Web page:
I think my friend Sean put it best when he described Wolverine as "claw porn." After the screening, we discussed how the movie was obsessed with showing off the hero's adamantium claws, but not much else. Too bad it wasn't just as preoccupied with story or character.
Movie Review: Wolverine
By Matthew Huntley
May 11, 2009
It's funny how every time Wolverine clenches his fists, his claws produce a "sheathing" sound effect, despite the fact they're not actually rubbing against anything. But never mind - the underlying problem is the filmmakers seem to consider Wolverine's claws the most interesting aspect of his character, which is where the movie goes wrong.
Out of all the X-Men, I actually consider Wolverine to be one of the least interesting. He may be one of coolest and most bada*s of superheroes, and it'd be cool to be him, but at the end of the day, his mutant powers and background don't make for a very compelling story, at least not in X-Men Origins: Wolverine. And yet, as in all of the X-Men movies, so much focus is placed on him and his retractable claws. Do the filmmakers think this is all fans want to see?
If Wolverine is any indication of how the other X-Men origin stories will turn out, then we're all in trouble. This is a tired, lackadaisical movie with cheap special effects and almost no memorable action scenes. It lacks the essential rush many superhero movies generate with their inherent sense of awe and the empathy we feel as a result of the hero's personal struggles. Wolverine's conflict is dumbed down and feels yanked out of a routine action movie that might have starred Steven Seagal or Jean-Claude Van Damme (when you read about the plot, you'll know what I mean).
The movie opens in the Northwest Territory of Canada in 1865, where a young boy named Jimmy lies sick in bed. Jimmy will eventually grow up to become Logan (a.k.a. Wolverine), but it's this particular night he discovers he's a mutant and learns he has retractable bone claws that extend through his knuckles. I'll not reveal the event that triggers his newfound ability, but Jimmy also finds out he has a half-brother named Victor, also a mutant. Like Jimmy, Victor is impervious to injury and his weapons come in the form of sharp fingernails. Victor will grow up to become Sabretooth, a longtime nemesis of Wolverine.
After an ingenious opening credit sequence, in which see the grown-up Logan (Hugh Jackman) and Victor (Liev Schreiber) serve in every major American war, Victor's insatiable need to hunt and kill gets them both sentenced to death by a firing squad, only the bullets fail to make much of an impact. An army colonel named William Stryker (Danny Huston) offers them freedom if they join his special task force, a team that includes other mutant recruits, including Wade Wilson (Ryan Reynolds), an expert swordsman with the ability to slice through speeding bullets; John Wraith (will.i.am), who can teleport; Fred Dukes (Kevin Durand), whose giant size and strength eventually earn him the moniker, The Blob; and Chris Bradley (Dominic Monaghan), who can generate and control electricity with his mind.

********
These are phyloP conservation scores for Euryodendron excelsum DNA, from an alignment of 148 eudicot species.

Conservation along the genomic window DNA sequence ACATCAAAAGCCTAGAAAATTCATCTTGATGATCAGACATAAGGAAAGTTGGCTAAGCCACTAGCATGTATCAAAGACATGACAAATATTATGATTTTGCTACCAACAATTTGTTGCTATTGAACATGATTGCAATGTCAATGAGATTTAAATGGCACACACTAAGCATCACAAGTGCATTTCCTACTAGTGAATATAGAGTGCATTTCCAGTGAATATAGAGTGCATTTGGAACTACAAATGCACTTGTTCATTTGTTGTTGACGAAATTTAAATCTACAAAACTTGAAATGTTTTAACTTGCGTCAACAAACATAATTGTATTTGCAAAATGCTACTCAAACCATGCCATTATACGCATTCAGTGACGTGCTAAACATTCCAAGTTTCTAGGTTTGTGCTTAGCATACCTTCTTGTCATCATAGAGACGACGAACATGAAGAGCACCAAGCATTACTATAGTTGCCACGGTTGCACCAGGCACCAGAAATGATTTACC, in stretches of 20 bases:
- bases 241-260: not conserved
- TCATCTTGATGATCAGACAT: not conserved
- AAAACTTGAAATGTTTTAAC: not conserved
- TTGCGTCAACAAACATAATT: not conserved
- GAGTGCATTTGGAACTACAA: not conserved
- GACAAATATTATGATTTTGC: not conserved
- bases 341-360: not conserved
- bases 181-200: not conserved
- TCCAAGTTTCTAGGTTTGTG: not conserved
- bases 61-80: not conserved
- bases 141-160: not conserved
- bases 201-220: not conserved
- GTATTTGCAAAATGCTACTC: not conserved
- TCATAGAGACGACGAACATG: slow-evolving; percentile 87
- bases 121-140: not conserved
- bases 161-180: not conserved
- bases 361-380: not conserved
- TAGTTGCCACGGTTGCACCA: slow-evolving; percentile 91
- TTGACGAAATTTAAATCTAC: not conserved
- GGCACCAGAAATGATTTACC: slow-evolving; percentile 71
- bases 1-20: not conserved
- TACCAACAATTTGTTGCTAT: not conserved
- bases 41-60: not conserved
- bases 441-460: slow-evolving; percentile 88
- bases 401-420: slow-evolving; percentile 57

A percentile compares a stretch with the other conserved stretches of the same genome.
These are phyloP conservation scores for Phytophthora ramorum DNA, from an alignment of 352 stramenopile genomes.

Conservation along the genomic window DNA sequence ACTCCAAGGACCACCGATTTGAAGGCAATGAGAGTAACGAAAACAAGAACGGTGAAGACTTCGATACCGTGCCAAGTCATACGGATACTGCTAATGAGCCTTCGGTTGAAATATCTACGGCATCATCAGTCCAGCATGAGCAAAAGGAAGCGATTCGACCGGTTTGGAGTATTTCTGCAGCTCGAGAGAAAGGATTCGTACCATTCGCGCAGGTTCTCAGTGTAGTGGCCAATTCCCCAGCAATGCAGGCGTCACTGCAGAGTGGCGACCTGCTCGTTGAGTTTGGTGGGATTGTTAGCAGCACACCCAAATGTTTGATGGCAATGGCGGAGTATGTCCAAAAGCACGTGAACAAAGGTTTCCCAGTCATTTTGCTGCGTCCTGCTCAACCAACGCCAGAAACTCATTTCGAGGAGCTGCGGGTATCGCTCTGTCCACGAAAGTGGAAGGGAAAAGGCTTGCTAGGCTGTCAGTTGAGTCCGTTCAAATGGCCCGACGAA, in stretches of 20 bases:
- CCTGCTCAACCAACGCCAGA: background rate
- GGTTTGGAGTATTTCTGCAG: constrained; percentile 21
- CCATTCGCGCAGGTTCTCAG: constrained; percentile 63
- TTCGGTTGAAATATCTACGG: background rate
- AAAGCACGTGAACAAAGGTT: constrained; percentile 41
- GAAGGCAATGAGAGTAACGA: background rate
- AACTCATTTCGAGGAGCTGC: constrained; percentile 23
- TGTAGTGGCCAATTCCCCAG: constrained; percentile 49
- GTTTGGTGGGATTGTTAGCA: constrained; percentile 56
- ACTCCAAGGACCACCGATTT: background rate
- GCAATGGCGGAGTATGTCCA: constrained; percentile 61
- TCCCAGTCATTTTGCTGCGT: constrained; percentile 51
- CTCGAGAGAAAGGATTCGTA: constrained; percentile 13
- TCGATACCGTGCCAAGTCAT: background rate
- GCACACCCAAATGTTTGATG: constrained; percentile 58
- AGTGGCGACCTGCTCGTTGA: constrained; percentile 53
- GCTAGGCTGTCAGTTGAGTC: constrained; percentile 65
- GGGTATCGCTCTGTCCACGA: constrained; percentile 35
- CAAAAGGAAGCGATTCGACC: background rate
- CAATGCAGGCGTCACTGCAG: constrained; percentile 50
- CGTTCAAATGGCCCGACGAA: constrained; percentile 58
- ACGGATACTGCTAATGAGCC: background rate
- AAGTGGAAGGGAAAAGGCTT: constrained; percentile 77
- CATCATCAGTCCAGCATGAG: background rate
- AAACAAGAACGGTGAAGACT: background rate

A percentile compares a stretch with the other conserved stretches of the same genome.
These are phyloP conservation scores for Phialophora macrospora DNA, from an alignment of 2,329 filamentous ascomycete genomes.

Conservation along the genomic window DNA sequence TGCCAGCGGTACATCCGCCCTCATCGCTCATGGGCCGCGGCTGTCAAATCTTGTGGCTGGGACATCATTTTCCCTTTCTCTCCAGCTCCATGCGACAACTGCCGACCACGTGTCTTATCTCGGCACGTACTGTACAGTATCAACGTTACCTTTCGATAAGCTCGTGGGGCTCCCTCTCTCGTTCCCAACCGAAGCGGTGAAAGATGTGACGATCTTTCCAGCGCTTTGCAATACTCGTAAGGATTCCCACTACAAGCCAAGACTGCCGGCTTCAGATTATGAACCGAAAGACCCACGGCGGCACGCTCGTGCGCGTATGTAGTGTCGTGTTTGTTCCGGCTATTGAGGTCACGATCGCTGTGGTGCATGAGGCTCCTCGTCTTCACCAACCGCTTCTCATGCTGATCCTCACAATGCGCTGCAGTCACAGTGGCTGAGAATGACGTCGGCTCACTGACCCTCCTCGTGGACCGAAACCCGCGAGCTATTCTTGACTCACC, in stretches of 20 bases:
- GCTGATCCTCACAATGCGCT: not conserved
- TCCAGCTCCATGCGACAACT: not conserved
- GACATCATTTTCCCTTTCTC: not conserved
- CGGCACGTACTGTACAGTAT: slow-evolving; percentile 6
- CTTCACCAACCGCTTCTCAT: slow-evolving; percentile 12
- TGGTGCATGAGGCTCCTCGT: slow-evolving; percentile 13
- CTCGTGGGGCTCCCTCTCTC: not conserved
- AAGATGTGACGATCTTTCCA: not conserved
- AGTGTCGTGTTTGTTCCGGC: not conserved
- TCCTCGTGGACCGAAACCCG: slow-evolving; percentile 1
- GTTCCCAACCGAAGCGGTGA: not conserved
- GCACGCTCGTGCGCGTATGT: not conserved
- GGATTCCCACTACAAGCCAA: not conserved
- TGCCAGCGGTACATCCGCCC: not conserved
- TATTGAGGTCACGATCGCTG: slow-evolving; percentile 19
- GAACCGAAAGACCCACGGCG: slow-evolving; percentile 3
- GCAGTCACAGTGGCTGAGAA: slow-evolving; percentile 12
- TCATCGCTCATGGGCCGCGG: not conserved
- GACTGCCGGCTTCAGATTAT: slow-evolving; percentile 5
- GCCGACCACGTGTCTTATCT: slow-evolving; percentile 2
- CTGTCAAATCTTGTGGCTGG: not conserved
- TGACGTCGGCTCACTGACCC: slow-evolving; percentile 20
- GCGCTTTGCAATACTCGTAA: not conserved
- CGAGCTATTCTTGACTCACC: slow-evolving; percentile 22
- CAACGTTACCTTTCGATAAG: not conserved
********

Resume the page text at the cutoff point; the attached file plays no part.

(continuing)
After Logan witnesses the corruption and devastation Stryker's team causes (the team is on a mission to find a rare element), he goes into exile, working as a lumberjack and falling in love with Kayla (Lynn Collins), who possesses the gift of persuasion. Naturally, Stryker and Victor find Logan and have a plan for him. Without giving away crucial plot details, which you can no doubt assume for yourself, Logan undergoes a scientific procedure that cements adamantium to his skeletal structure, thus turning him into the Wolverine we all know and love. Afterward, he embarks on a mission of revenge against Stryker and Victor.
There are a few decent moments in Wolverine, sure, including the scenes when Logan stumbles upon a remote farm where an older couple (Max Cullen and Julia Blake), not unlike Jonathan and Martha Kent, treat him like their long lost son. There's an amusing sequence when Logan tests his metal claws for the first time and destroys their bathroom sink.
But aside from a few bombastic action sequences, there's nothing about the movie that makes it terribly special. It plays like a routine action picture where even the most expensive scenes fail to invigorate us with much excitement. There's an ambitious helicopter sequence, which has been plugged in all the trailers and TV spots, but it falls flats and merely gives us the feeling of "eh."
What I don't understand is why screenwriters David Benioff and Skip Woods never give Logan any quiet moments of self-reflection, perhaps when he can step outside himself and his situation to ponder his own fate and purpose. The movie doesn't allow time for any personal moments. It's action scene after action scene, which are not very thrilling, and which make Wolverine less complex in our eyes. At least in the previous X-Men movies there was a mystique and curiosity about him that kept us interested in who he was. Now it just wants to show him off, along with too many other mutants like Gambit (Taylor Kitsch), who can manipulate energy with his playing cards, and Scott Summers (Tim Pocock), a.k.a. Cyclops.
Perhaps I've been spoiled by too many good superhero movies recently, including Spider-Man 2, Batman Begins, Iron Man, The Dark Knight and the overlooked Hellboy II. Wolverine just doesn't have the same drama or imagination as those films. Even on its own, it's a mediocre action extravaganza with no emotional hook or real sense of wonder. The filmmakers merely try to ride the image of Wolverine but forget it's a hero's character that makes us want to spend time with him, not his claws or leather jacket. If the filmmakers aren't willing to develop the character within a thoughtful story, why should we care about watching him?